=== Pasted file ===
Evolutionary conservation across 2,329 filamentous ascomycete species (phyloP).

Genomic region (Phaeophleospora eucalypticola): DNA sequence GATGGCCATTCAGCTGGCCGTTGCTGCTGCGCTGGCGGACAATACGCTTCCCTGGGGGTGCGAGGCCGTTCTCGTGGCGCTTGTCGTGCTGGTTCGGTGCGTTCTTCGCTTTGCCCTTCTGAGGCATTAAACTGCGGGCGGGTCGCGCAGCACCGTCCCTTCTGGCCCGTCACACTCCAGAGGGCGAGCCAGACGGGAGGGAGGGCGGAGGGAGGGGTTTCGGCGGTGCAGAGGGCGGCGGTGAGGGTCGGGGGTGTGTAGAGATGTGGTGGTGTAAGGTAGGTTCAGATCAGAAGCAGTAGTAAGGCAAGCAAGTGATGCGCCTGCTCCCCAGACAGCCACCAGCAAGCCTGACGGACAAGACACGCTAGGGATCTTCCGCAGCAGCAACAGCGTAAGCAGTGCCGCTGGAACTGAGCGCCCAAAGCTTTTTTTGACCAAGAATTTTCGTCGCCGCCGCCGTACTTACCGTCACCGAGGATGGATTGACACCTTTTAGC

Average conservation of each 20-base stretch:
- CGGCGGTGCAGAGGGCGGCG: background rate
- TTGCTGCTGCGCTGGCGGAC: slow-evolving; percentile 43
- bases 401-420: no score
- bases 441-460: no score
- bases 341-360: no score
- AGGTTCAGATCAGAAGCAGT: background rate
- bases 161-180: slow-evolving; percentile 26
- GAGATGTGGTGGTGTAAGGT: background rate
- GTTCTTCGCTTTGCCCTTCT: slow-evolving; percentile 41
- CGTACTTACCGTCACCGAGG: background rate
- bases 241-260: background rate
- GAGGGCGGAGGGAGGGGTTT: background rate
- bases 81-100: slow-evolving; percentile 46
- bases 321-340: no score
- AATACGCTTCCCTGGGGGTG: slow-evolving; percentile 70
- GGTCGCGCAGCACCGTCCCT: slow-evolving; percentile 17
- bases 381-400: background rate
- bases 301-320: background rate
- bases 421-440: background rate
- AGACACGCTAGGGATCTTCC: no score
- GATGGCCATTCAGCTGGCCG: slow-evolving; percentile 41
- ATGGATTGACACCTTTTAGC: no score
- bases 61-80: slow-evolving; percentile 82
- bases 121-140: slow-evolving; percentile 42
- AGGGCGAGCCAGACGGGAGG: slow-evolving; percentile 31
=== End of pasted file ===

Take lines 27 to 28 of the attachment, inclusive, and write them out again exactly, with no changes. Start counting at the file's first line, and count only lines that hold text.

- bases 121-140: slow-evolving; percentile 42
- AGGGCGAGCCAGACGGGAGG: slow-evolving; percentile 31